This is an immediate consequence of allowing people who own the infrastructure to sell services on that infrastructure. The current state of affairs with respect to the ILECs/CLECs is an obvious example. I know that AT&T put my Speakeasy service on low priority because they weren't seeing much money from it. My line problem went unfixed for about a week before they got around to it.

      A strict separation between

  • by Anonymous Coward on Monday October 08, 2007 @05:13PM (#20904477)
    The news is out today and the stock is up 123%. But it is up about 260% since Thursday.. The volume on Friday was 4X normal.

    Who were all those traders with inside information? And will anything be done about them? You so rarely hear about prosecutions for insider trading...

    Date Open High Low Close Volume Adj Close*
    today 1.56 2.70 1.41 2.57 34,993,632 2.57
    5-Oct-07 1.05 1.23 1.02 1.15 4,172,700 1.15
    4-Oct-07 1.00 1.05 0.98 1.03 2,463,000 1.03
    3-Oct-07 1.00 1.01 0.97 1.01 1,053,700 1.01
    2-Oct-07 0.99 1.03 0.96 0.98 1,662,100 0.98
    1-Oct-07 1.03 1.03 0.96 0.96 1,295,600 0.96

    http://finance.yahoo.com/q/bc?s=VG&t=5d [yahoo.com]
    • by hedwards (940851) on Monday October 08, 2007 @06:31PM (#20905223)
      It probably isn't insider trading. In order for it to be insider trading the people doing the trading would have to have information that is not available to the public. In this case, the share price has been so low that it doesn't take a whole lot to get things to jump around. That 260% is only 1.50 or so in dollars, and while it is indeed a large change for such a cheap stock, stocks to jump by that much on a fairly regular basis.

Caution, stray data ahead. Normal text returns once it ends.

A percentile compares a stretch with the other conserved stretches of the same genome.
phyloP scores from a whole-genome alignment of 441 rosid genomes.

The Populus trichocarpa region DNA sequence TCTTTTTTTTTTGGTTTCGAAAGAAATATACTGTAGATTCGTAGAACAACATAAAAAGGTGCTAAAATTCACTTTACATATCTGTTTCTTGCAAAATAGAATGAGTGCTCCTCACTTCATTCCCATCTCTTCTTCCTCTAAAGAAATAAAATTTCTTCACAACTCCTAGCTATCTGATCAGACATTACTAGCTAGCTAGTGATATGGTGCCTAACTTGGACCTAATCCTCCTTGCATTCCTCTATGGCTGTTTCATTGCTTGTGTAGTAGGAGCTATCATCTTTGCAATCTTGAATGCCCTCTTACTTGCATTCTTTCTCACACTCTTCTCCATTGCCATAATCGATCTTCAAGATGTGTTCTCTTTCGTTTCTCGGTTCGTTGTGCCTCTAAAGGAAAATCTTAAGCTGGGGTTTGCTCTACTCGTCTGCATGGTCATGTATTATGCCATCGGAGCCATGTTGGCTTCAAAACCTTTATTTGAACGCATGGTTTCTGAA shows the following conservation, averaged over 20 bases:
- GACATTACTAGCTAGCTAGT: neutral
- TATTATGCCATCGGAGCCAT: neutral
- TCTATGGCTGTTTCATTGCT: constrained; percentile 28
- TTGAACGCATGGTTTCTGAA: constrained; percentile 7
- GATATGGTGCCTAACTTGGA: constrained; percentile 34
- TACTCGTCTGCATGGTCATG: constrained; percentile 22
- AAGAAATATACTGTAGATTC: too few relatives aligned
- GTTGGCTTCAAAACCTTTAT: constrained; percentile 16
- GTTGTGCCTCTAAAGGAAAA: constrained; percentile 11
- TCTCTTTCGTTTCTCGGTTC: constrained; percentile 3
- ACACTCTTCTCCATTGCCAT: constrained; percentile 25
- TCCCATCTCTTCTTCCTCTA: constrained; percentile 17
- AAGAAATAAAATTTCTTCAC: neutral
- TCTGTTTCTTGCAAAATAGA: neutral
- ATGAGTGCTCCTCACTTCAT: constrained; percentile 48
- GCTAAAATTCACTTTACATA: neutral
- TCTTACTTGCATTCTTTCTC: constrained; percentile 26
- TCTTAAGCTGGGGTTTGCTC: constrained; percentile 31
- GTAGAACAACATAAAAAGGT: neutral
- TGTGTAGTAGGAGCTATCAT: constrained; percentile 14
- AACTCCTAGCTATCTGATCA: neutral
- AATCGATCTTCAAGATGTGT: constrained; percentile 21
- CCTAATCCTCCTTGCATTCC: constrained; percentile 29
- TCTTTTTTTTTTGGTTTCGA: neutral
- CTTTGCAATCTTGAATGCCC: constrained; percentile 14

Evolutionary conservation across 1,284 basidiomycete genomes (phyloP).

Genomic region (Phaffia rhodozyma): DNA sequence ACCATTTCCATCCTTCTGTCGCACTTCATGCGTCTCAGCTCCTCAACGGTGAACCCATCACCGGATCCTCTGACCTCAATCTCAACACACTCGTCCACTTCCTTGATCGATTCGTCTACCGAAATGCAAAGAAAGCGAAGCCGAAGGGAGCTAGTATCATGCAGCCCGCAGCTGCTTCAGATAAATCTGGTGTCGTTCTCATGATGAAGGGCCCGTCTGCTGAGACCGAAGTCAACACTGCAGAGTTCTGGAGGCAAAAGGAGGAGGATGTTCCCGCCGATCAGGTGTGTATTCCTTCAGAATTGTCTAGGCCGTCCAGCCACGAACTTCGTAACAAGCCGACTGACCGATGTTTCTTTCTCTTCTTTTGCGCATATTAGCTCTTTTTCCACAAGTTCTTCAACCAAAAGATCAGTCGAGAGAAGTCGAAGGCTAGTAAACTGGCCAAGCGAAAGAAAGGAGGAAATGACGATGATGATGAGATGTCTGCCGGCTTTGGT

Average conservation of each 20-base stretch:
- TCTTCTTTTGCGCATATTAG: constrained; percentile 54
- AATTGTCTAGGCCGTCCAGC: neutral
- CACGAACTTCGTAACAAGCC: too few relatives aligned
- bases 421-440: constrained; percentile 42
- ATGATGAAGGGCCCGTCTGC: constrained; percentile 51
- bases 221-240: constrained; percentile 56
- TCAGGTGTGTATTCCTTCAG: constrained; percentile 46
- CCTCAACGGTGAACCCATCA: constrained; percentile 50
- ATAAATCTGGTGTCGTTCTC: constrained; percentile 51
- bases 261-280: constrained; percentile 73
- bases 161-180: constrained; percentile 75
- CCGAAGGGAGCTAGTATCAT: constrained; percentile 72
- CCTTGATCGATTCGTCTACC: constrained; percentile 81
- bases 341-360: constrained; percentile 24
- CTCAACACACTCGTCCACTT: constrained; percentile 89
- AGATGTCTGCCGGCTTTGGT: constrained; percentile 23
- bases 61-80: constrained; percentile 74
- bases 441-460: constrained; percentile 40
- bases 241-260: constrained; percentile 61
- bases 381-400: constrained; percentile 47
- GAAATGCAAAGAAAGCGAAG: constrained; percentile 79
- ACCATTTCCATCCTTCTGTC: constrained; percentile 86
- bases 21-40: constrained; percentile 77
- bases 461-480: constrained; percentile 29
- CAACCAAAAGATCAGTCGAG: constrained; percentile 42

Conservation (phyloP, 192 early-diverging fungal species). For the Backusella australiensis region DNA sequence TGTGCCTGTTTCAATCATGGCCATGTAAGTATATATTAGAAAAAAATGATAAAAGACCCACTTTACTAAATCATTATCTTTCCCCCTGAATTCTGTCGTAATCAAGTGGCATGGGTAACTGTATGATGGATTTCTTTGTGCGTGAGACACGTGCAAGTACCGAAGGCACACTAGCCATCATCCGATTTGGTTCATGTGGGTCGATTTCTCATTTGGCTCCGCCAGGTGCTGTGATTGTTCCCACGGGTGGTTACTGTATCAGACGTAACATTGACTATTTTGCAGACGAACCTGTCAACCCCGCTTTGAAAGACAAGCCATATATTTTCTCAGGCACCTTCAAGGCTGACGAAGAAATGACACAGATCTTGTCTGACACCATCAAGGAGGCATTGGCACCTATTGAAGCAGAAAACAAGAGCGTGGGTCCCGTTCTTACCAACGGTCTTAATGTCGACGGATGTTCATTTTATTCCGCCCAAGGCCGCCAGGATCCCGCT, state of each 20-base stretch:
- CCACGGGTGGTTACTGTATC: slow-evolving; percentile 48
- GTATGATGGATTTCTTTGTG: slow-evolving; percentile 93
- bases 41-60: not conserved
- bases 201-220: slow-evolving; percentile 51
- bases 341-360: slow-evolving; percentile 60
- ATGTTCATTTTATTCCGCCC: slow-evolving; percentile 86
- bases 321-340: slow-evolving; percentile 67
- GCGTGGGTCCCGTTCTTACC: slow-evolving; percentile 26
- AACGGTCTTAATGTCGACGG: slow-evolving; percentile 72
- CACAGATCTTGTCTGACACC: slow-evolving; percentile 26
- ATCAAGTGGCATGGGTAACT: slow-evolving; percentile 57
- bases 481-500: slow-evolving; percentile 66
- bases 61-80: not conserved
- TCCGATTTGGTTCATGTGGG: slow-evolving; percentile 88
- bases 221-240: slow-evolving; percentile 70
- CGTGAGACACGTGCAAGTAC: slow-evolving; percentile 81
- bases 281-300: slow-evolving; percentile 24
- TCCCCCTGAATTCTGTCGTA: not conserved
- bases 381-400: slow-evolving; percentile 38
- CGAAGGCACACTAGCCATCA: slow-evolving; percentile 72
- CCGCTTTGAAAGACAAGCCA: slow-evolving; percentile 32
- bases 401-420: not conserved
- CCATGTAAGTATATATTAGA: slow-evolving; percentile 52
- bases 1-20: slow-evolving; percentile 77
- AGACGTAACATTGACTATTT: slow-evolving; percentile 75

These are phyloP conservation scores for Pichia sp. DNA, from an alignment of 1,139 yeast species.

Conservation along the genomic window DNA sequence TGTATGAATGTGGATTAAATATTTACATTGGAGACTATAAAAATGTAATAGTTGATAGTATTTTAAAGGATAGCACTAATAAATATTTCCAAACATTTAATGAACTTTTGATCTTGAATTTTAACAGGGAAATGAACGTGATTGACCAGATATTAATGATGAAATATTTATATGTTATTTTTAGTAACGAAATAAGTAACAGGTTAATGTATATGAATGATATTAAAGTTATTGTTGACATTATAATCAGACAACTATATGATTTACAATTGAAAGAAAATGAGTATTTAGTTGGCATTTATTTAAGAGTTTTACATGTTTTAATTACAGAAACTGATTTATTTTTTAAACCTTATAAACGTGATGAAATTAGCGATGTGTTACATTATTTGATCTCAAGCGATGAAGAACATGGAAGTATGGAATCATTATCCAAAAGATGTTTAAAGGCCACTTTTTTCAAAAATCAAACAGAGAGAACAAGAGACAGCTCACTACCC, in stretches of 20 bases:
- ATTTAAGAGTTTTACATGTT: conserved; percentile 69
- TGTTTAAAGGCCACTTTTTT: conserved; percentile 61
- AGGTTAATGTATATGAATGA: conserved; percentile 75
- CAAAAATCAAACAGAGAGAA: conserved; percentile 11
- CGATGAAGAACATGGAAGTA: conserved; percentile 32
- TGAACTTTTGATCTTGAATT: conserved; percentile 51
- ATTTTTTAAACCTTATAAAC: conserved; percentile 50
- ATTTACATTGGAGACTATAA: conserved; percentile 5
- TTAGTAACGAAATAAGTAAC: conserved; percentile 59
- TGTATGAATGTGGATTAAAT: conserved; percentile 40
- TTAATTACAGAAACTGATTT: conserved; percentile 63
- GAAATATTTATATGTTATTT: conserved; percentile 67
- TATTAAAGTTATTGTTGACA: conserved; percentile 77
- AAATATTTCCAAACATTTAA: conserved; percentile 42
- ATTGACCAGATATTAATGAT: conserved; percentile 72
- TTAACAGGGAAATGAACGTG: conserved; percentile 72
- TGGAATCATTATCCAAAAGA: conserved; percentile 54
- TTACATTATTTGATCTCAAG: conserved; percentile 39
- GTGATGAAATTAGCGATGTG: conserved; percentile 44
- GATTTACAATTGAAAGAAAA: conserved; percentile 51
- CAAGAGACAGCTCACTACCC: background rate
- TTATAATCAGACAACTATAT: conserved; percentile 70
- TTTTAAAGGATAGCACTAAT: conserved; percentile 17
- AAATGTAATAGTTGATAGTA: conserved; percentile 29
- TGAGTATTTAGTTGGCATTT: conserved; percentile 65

Especially if the company goes from looking dead in the water to having a decent chance at continuing to function. SCO would have done the same thing if for some reason the judge had ruled that they owned the UNIX copyrights.
      • I think you have missed the original poster's main point. The news was out today Monday. Thus stock activity today makes sense, but unusual stock activity on Friday, before the settlement was general knowledge, could imply that insider knowledge was at work.

        I think your point about the low price is good, but you ignore the point about volume that the parent made. Since the price increase went hand-in-hand with a high volume of trading, I would say that the evidence points more toward insider trading t
        • by hedwards (940851)
          There really wasn't much change in the activity on Friday. The big change was on Monday, the day that things were announced.

          As AC said, since this was hardly unpredictable, vonage was going to have to make a settlement if they wanted to stay in business. The activity on a stock doesn't say anything about the number of people buying or selling, just the number of shares being exchanged. It could be three people buying and selling, or it could be 3 million doing so.

          The more likely explanation is that somebody
    • While there possibly were traders with inside knowledge, it's also highly probable that the majority were speculators. Either the stock goes up a fair bit, it drops a fair bit, or it stays relatively even money. Your odds of coming out ahead are 50/50 -- better than the horse races.
       
  • Patent reform is something that I am a huge fan of and I have every hope that there will be some reformation shortly but I don't see any major changes happening until well after the elections. Too many company-owned politicians will likely prevent any real major changes to the patent system during the time when elections are gathering steam.
    • Except... (Score:3, Interesting)

      by maz2331 (1104901)